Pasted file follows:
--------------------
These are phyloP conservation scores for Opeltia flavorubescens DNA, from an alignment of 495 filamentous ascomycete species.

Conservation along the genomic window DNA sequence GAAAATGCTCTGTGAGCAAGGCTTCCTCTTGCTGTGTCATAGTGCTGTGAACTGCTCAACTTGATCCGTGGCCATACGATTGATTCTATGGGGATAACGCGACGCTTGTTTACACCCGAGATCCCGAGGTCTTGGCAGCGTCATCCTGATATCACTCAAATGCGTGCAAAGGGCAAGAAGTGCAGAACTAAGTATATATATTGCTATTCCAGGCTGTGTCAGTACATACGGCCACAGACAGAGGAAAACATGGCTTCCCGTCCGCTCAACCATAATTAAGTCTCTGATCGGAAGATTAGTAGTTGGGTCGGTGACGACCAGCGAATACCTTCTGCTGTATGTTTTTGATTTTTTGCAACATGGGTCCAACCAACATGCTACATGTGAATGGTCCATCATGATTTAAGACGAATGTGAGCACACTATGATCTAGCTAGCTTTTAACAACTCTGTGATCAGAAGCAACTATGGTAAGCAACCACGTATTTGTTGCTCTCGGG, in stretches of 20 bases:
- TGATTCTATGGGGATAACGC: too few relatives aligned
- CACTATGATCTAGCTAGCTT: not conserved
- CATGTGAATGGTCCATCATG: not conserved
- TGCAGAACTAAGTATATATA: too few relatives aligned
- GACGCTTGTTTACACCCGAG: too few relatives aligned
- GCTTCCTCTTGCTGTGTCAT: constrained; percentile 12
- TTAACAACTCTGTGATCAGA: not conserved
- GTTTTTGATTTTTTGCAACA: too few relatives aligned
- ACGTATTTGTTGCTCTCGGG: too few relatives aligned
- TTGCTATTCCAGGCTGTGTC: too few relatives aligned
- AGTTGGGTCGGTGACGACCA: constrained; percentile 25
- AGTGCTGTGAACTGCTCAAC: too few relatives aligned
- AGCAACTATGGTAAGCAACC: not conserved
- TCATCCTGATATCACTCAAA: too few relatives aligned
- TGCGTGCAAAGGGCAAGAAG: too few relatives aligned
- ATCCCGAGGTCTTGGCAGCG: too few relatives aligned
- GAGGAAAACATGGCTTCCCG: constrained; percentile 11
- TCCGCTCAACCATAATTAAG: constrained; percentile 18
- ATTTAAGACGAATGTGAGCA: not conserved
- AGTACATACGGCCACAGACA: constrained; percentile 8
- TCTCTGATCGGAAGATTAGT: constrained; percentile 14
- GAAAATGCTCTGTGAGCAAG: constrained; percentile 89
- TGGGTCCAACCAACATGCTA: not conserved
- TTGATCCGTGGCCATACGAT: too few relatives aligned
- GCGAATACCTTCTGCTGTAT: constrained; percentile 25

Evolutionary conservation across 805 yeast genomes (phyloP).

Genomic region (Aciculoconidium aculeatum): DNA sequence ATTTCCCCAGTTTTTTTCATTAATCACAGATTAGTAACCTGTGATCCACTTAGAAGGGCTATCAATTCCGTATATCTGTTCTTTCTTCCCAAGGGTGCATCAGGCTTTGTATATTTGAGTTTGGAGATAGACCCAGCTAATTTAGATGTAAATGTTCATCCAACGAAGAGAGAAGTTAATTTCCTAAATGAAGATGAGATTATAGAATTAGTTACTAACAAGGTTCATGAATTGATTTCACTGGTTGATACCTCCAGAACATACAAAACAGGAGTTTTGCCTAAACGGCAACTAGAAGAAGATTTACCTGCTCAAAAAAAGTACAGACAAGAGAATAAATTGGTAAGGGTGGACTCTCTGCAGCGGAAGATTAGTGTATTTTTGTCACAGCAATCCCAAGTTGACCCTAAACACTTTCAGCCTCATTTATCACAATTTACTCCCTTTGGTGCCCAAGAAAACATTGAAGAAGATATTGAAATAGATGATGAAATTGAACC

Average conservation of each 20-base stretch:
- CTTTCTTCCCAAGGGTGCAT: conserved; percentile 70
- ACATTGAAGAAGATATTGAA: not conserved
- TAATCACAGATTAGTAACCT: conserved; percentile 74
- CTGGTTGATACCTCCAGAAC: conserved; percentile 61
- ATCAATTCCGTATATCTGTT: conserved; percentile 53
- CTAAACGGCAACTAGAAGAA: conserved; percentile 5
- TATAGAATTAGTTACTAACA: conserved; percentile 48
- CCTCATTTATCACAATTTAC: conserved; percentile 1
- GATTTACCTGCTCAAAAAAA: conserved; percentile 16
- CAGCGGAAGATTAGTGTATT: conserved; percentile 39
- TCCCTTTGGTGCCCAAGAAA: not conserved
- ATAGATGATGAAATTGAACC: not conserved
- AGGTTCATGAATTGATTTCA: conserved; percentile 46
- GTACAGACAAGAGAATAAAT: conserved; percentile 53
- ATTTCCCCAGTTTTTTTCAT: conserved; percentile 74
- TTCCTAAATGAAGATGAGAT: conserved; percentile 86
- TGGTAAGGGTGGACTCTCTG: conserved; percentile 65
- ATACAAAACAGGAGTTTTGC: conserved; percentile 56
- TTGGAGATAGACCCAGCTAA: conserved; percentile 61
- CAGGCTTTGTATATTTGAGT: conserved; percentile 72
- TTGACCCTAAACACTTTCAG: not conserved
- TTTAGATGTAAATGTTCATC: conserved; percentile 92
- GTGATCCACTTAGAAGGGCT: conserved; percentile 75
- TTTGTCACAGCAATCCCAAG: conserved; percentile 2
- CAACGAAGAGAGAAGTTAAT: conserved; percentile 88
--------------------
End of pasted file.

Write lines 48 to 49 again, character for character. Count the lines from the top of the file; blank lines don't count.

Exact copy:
- ATACAAAACAGGAGTTTTGC: conserved; percentile 56
- TTGGAGATAGACCCAGCTAA: conserved; percentile 61